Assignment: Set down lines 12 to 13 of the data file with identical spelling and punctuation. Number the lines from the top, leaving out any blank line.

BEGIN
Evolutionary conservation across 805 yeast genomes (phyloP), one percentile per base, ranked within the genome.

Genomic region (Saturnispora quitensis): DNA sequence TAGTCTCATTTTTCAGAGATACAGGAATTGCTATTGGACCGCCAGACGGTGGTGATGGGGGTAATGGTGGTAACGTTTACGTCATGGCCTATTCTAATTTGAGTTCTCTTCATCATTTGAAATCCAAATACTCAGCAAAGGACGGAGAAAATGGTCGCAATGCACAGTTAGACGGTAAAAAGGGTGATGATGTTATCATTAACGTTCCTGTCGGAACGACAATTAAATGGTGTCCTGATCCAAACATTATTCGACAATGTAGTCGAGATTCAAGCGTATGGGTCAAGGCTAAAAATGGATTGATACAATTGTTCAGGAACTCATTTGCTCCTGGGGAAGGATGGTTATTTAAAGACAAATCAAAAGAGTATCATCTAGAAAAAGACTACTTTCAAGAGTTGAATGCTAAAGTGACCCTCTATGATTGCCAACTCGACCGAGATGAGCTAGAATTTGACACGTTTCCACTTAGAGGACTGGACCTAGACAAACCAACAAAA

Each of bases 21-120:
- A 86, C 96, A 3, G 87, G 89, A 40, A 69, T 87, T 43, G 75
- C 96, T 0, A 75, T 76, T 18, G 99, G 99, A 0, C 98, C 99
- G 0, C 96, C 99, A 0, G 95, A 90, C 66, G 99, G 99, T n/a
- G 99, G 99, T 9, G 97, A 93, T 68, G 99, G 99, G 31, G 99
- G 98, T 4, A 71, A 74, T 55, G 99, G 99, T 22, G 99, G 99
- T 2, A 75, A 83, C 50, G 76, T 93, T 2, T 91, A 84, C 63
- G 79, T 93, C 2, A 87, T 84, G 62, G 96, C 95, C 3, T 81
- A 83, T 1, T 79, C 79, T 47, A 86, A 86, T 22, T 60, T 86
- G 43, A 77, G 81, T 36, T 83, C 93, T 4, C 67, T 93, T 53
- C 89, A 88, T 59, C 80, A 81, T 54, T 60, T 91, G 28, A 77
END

- G 43, A 77, G 81, T 36, T 83, C 93, T 4, C 67, T 93, T 53
- C 89, A 88, T 59, C 80, A 81, T 54, T 60, T 91, G 28, A 77